Social Services in Schools
Before the 20th century, private charity organizations customarily provided social services to school-age children. With new social theories of education and the professionalization of in the decades after 1900, schools increased their involvement. American education during the 20th and then 21st centuries has steadily expanded to include a wide array of social services for students. Services aimed at fostering physical and emotional well-being in students, from health care and hot lunches to career and psychological counseling demonstrate the ever-increasing responsibility that American society has placed on educational institutions. Indianapolis schools reflect this national trend.
The Rise of Social Work in Schools, 1840s-1940s
In the 1840s, the State of Indiana established the 19th-century Indianapolis, however, provided most social services for school-age children. Voluntary groups provided food, clothing, safe spaces, and shelter for children in need. Schools developed for specific religious and ethnic populations. Catholic schools, usually connected to parishes, opened to provide low-cost education and faith formation for working-class Catholic families. The late 1800s and early 1900s saw Irish, German, and Italian immigrants settling in the city. St. John’s Academy for Young Ladies (1859) was the city’s first Catholic school; St. John’s School for Boys followed to serve local and boarding students from nearby towns. Catholic schools grew with St. Ann’s School for Negro Children (1892), Cathedral High School (1918), St. Joan of Arc (1922), and Ladywood School (1926).and the . Private charitable organizations in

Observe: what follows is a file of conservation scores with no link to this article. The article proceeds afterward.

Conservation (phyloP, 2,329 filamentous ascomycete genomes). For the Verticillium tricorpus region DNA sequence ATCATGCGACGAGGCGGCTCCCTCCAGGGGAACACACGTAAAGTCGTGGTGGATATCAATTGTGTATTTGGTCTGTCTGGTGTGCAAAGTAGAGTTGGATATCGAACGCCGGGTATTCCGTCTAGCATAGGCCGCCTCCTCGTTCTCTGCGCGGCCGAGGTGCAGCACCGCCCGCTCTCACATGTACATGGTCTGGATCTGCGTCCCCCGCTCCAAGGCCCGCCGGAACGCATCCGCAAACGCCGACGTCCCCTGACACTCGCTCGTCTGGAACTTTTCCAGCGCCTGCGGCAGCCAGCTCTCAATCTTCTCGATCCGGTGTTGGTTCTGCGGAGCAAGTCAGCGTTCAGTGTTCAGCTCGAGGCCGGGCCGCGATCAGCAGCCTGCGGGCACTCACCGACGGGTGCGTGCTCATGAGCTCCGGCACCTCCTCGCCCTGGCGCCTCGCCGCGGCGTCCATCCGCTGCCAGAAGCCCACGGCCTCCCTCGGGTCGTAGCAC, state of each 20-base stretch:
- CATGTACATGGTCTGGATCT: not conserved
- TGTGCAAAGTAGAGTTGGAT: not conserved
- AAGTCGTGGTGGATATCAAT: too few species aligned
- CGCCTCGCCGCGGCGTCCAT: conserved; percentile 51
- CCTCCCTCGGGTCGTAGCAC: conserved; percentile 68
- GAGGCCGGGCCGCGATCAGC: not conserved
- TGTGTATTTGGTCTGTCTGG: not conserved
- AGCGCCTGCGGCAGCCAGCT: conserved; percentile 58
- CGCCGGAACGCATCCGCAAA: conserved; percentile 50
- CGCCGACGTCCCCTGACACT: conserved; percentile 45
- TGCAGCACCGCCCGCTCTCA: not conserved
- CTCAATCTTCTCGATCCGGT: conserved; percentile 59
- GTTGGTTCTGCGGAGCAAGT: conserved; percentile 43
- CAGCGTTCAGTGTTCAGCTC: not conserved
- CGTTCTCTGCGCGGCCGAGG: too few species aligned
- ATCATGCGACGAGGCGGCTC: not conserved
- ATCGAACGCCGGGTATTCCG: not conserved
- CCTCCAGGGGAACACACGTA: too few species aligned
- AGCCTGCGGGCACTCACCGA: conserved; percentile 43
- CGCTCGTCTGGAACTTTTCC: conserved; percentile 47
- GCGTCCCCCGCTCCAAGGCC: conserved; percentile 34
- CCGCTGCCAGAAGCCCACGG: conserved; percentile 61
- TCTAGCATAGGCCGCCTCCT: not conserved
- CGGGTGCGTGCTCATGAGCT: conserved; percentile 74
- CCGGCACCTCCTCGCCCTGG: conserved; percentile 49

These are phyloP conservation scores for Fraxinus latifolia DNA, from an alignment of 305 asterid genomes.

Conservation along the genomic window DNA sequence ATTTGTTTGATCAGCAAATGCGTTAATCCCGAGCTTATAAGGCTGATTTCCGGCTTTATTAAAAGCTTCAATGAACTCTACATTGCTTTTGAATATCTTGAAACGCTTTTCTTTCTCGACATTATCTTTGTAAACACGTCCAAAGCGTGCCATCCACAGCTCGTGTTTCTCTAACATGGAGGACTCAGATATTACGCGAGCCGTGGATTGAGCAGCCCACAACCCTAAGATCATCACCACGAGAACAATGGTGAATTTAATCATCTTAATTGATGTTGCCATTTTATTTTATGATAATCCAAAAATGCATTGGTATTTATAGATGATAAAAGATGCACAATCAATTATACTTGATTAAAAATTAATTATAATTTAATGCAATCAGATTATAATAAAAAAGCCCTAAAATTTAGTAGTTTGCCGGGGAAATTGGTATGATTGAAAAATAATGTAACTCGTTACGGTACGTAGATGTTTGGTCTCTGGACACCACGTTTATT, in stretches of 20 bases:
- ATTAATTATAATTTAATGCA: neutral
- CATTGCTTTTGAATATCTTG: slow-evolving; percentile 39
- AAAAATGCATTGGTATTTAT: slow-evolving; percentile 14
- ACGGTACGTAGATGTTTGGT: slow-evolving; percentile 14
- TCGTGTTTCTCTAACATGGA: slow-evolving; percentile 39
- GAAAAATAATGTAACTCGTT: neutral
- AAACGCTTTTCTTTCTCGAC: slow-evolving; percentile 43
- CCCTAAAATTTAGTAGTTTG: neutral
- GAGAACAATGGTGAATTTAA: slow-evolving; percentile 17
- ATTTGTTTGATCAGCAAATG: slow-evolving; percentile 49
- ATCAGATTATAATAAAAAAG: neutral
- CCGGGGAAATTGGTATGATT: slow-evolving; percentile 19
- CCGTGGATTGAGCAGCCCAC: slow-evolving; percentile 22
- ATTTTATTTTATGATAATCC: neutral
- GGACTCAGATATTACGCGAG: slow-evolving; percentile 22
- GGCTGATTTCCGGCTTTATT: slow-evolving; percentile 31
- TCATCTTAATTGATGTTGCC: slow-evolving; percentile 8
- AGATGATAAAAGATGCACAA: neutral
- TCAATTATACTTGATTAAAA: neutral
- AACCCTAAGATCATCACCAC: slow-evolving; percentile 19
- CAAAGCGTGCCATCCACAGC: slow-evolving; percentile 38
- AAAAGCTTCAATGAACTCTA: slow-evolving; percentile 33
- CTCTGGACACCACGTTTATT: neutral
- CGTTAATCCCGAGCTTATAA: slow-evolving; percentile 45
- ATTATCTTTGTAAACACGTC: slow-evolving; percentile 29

Professional educators in the early 20th century began to organize and centralize with the goal of reaching as many students as possible. City government passed a series of compulsory attendance laws that, by 1920, covered all children between the ages of 5 and 16. The newly created Department of Attendance and Census (later the Social Service Department) monitored the number of school-age children who attended school. New social theories of education provided an impetus for schools to widen the scope of their activities. Many Americans placed a heightened emphasis on the role of education in molding children into functional, independent citizens. Schools, therefore, occupied a crucial position in alleviating problems of industrialization, such as truancy, undesirable behavior, poor health, and family disintegration.
Professionally trained case workers replaced truant officers as representatives of the schools’ desire to reach as many children as possible. Caseworkers came to view children’s failure to attend or poor performance in school as evidence of societal disruption, not individual shortcomings. Educators hoped to discover, analyze, and remedy these problems by implementing modern social work techniques.
The Social Service Department and teachers conducted home visits to evaluate children’s needs. If necessary, teachers referred families to nonprofit social service agencies. Some school-age children had to work to help support their families. The department developed a scholarship program that provided carfare, lunch money, and textbooks to students who otherwise could not afford to attend school. The Public Health Nursing Association provided health services in the schools. An array of social service agencies supported the school system with vocational, remedial, and language classes, including American Settlement () and . The and the sponsored Hi-Y clubs for high school students. expanded to many neighborhoods where local underserved youth received food, tutoring and education services, physical activity, and safe after-school spaces.